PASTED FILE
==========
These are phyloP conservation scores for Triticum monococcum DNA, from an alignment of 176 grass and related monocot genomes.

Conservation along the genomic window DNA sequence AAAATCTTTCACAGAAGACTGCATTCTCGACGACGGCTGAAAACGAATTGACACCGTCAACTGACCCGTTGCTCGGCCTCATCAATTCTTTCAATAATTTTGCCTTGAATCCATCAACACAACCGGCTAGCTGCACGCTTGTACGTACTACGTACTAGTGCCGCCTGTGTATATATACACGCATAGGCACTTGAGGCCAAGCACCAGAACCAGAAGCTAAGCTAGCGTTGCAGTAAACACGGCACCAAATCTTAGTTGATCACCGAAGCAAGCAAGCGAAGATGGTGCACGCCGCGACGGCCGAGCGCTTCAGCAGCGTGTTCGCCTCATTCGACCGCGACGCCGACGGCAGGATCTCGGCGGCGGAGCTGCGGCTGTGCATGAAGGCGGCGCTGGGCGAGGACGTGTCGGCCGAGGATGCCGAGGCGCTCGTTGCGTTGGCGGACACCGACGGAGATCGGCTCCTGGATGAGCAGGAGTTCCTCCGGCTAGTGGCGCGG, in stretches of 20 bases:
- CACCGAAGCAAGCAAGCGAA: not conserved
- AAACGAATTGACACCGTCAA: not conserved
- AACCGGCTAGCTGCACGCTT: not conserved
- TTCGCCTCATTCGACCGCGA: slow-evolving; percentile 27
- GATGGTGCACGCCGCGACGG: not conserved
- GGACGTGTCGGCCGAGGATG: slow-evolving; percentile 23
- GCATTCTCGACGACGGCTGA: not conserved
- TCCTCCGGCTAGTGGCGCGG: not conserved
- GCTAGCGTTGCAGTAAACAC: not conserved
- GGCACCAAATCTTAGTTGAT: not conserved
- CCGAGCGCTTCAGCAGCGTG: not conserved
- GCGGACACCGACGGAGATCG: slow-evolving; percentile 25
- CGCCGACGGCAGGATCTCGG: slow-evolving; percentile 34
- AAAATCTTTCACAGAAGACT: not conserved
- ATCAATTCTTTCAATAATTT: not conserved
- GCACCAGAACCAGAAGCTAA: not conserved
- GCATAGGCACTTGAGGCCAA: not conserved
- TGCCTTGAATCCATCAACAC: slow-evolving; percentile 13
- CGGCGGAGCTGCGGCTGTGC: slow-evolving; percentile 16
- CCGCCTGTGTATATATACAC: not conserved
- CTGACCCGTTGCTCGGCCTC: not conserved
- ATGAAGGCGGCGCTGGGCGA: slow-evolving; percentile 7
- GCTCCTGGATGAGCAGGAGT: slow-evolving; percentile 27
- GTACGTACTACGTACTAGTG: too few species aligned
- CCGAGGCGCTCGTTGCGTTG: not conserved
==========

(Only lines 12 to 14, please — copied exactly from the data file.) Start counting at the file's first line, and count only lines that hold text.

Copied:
- GGCACCAAATCTTAGTTGAT: not conserved
- CCGAGCGCTTCAGCAGCGTG: not conserved
- GCGGACACCGACGGAGATCG: slow-evolving; percentile 25